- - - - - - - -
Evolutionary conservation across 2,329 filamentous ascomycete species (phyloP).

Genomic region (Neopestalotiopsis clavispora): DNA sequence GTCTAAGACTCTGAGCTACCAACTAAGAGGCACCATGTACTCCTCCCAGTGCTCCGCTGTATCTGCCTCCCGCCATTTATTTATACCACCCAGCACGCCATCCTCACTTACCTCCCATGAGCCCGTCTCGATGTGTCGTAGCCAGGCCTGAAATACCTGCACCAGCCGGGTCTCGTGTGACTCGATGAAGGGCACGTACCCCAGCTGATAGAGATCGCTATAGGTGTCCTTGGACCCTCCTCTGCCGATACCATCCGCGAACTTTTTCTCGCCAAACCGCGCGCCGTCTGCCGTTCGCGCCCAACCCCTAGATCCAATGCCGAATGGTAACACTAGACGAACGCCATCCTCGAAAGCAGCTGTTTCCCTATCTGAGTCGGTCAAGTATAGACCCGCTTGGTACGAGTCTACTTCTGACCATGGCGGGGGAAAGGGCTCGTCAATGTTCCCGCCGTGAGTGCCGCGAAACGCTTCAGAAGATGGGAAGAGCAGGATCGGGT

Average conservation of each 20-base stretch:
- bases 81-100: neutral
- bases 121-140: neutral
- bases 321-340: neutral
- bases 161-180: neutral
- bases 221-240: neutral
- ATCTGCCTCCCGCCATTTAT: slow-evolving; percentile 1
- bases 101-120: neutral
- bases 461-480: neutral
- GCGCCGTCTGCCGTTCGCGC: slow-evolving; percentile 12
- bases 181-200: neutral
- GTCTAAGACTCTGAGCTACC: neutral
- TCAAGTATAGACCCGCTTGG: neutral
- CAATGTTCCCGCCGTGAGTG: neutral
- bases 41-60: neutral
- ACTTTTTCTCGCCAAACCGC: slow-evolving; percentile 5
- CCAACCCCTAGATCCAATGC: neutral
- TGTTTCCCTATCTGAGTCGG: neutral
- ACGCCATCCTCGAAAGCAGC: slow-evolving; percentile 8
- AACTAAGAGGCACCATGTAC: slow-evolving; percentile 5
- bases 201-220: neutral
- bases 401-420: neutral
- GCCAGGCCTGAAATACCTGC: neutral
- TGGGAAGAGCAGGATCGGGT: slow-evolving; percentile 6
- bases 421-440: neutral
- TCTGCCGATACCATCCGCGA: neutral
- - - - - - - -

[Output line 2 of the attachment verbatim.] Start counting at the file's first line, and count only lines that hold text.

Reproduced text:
Genomic region (Neopestalotiopsis clavispora): DNA sequence GTCTAAGACTCTGAGCTACCAACTAAGAGGCACCATGTACTCCTCCCAGTGCTCCGCTGTATCTGCCTCCCGCCATTTATTTATACCACCCAGCACGCCATCCTCACTTACCTCCCATGAGCCCGTCTCGATGTGTCGTAGCCAGGCCTGAAATACCTGCACCAGCCGGGTCTCGTGTGACTCGATGAAGGGCACGTACCCCAGCTGATAGAGATCGCTATAGGTGTCCTTGGACCCTCCTCTGCCGATACCATCCGCGAACTTTTTCTCGCCAAACCGCGCGCCGTCTGCCGTTCGCGCCCAACCCCTAGATCCAATGCCGAATGGTAACACTAGACGAACGCCATCCTCGAAAGCAGCTGTTTCCCTATCTGAGTCGGTCAAGTATAGACCCGCTTGGTACGAGTCTACTTCTGACCATGGCGGGGGAAAGGGCTCGTCAATGTTCCCGCCGTGAGTGCCGCGAAACGCTTCAGAAGATGGGAAGAGCAGGATCGGGT